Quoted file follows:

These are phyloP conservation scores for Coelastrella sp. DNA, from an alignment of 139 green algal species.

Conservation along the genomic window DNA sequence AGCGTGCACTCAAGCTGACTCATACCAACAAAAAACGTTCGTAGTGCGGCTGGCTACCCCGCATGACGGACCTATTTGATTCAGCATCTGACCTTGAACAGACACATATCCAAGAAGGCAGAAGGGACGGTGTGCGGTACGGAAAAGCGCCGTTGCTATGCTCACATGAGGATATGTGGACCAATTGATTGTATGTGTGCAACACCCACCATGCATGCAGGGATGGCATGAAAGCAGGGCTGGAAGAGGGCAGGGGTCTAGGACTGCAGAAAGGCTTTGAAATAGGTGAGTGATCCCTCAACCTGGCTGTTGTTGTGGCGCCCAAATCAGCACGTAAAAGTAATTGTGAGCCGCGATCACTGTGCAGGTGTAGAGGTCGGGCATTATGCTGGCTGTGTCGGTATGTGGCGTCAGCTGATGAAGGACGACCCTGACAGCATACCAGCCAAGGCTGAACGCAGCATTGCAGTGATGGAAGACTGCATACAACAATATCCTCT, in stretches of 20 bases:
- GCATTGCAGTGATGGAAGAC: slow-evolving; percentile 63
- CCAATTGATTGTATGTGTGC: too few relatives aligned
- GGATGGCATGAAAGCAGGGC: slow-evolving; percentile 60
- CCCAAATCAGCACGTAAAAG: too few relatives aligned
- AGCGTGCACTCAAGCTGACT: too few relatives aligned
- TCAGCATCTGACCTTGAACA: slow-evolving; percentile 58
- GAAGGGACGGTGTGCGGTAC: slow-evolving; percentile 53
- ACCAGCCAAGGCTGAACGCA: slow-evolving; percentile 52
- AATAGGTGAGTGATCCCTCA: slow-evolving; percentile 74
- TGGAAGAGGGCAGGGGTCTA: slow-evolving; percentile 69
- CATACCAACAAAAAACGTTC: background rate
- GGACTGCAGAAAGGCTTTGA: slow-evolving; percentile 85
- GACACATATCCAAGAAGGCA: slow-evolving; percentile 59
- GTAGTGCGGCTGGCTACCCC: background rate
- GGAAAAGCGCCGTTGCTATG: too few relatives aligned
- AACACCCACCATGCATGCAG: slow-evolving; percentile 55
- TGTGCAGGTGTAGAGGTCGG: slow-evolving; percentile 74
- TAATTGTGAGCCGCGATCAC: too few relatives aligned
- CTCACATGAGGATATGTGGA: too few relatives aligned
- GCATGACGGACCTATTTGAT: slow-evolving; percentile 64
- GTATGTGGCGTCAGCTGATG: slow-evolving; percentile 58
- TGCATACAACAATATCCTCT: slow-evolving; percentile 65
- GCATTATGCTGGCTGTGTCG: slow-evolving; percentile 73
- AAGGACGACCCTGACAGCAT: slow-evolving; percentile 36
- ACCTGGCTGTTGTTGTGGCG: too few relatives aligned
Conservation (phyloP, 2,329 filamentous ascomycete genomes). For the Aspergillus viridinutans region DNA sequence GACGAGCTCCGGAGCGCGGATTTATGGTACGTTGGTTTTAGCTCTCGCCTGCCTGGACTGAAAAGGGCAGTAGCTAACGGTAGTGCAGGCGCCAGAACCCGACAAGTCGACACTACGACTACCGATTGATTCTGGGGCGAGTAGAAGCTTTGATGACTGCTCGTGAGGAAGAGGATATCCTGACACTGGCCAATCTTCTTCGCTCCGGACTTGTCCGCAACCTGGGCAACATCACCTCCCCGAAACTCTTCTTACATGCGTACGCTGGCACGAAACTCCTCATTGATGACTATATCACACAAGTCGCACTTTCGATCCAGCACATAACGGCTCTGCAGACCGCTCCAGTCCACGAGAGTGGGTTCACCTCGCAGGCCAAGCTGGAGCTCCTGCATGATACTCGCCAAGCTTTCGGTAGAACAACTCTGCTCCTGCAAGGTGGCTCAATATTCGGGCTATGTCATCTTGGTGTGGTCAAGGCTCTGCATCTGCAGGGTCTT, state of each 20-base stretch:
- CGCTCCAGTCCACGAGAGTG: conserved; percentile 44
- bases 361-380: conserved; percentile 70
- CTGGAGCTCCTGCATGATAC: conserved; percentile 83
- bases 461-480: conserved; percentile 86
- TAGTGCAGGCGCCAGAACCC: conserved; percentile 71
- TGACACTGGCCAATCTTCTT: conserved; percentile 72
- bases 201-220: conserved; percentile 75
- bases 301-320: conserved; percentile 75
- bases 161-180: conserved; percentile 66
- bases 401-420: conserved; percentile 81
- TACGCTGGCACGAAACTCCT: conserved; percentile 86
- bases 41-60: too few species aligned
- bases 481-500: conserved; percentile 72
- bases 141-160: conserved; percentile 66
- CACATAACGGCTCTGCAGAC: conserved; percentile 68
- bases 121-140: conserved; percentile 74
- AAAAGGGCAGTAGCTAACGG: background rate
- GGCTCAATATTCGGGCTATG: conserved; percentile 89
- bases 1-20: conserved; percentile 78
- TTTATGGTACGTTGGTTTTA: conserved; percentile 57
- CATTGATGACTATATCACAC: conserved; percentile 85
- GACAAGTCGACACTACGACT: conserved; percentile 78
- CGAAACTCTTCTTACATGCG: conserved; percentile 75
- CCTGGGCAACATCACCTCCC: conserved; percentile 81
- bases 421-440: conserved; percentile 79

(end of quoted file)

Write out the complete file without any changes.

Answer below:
These are phyloP conservation scores for Coelastrella sp. DNA, from an alignment of 139 green algal species.

Conservation along the genomic window DNA sequence AGCGTGCACTCAAGCTGACTCATACCAACAAAAAACGTTCGTAGTGCGGCTGGCTACCCCGCATGACGGACCTATTTGATTCAGCATCTGACCTTGAACAGACACATATCCAAGAAGGCAGAAGGGACGGTGTGCGGTACGGAAAAGCGCCGTTGCTATGCTCACATGAGGATATGTGGACCAATTGATTGTATGTGTGCAACACCCACCATGCATGCAGGGATGGCATGAAAGCAGGGCTGGAAGAGGGCAGGGGTCTAGGACTGCAGAAAGGCTTTGAAATAGGTGAGTGATCCCTCAACCTGGCTGTTGTTGTGGCGCCCAAATCAGCACGTAAAAGTAATTGTGAGCCGCGATCACTGTGCAGGTGTAGAGGTCGGGCATTATGCTGGCTGTGTCGGTATGTGGCGTCAGCTGATGAAGGACGACCCTGACAGCATACCAGCCAAGGCTGAACGCAGCATTGCAGTGATGGAAGACTGCATACAACAATATCCTCT, in stretches of 20 bases:
- GCATTGCAGTGATGGAAGAC: slow-evolving; percentile 63
- CCAATTGATTGTATGTGTGC: too few relatives aligned
- GGATGGCATGAAAGCAGGGC: slow-evolving; percentile 60
- CCCAAATCAGCACGTAAAAG: too few relatives aligned
- AGCGTGCACTCAAGCTGACT: too few relatives aligned
- TCAGCATCTGACCTTGAACA: slow-evolving; percentile 58
- GAAGGGACGGTGTGCGGTAC: slow-evolving; percentile 53
- ACCAGCCAAGGCTGAACGCA: slow-evolving; percentile 52
- AATAGGTGAGTGATCCCTCA: slow-evolving; percentile 74
- TGGAAGAGGGCAGGGGTCTA: slow-evolving; percentile 69
- CATACCAACAAAAAACGTTC: background rate
- GGACTGCAGAAAGGCTTTGA: slow-evolving; percentile 85
- GACACATATCCAAGAAGGCA: slow-evolving; percentile 59
- GTAGTGCGGCTGGCTACCCC: background rate
- GGAAAAGCGCCGTTGCTATG: too few relatives aligned
- AACACCCACCATGCATGCAG: slow-evolving; percentile 55
- TGTGCAGGTGTAGAGGTCGG: slow-evolving; percentile 74
- TAATTGTGAGCCGCGATCAC: too few relatives aligned
- CTCACATGAGGATATGTGGA: too few relatives aligned
- GCATGACGGACCTATTTGAT: slow-evolving; percentile 64
- GTATGTGGCGTCAGCTGATG: slow-evolving; percentile 58
- TGCATACAACAATATCCTCT: slow-evolving; percentile 65
- GCATTATGCTGGCTGTGTCG: slow-evolving; percentile 73
- AAGGACGACCCTGACAGCAT: slow-evolving; percentile 36
- ACCTGGCTGTTGTTGTGGCG: too few relatives aligned
Conservation (phyloP, 2,329 filamentous ascomycete genomes). For the Aspergillus viridinutans region DNA sequence GACGAGCTCCGGAGCGCGGATTTATGGTACGTTGGTTTTAGCTCTCGCCTGCCTGGACTGAAAAGGGCAGTAGCTAACGGTAGTGCAGGCGCCAGAACCCGACAAGTCGACACTACGACTACCGATTGATTCTGGGGCGAGTAGAAGCTTTGATGACTGCTCGTGAGGAAGAGGATATCCTGACACTGGCCAATCTTCTTCGCTCCGGACTTGTCCGCAACCTGGGCAACATCACCTCCCCGAAACTCTTCTTACATGCGTACGCTGGCACGAAACTCCTCATTGATGACTATATCACACAAGTCGCACTTTCGATCCAGCACATAACGGCTCTGCAGACCGCTCCAGTCCACGAGAGTGGGTTCACCTCGCAGGCCAAGCTGGAGCTCCTGCATGATACTCGCCAAGCTTTCGGTAGAACAACTCTGCTCCTGCAAGGTGGCTCAATATTCGGGCTATGTCATCTTGGTGTGGTCAAGGCTCTGCATCTGCAGGGTCTT, state of each 20-base stretch:
- CGCTCCAGTCCACGAGAGTG: conserved; percentile 44
- bases 361-380: conserved; percentile 70
- CTGGAGCTCCTGCATGATAC: conserved; percentile 83
- bases 461-480: conserved; percentile 86
- TAGTGCAGGCGCCAGAACCC: conserved; percentile 71
- TGACACTGGCCAATCTTCTT: conserved; percentile 72
- bases 201-220: conserved; percentile 75
- bases 301-320: conserved; percentile 75
- bases 161-180: conserved; percentile 66
- bases 401-420: conserved; percentile 81
- TACGCTGGCACGAAACTCCT: conserved; percentile 86
- bases 41-60: too few species aligned
- bases 481-500: conserved; percentile 72
- bases 141-160: conserved; percentile 66
- CACATAACGGCTCTGCAGAC: conserved; percentile 68
- bases 121-140: conserved; percentile 74
- AAAAGGGCAGTAGCTAACGG: background rate
- GGCTCAATATTCGGGCTATG: conserved; percentile 89
- bases 1-20: conserved; percentile 78
- TTTATGGTACGTTGGTTTTA: conserved; percentile 57
- CATTGATGACTATATCACAC: conserved; percentile 85
- GACAAGTCGACACTACGACT: conserved; percentile 78
- CGAAACTCTTCTTACATGCG: conserved; percentile 75
- CCTGGGCAACATCACCTCCC: conserved; percentile 81
- bases 421-440: conserved; percentile 79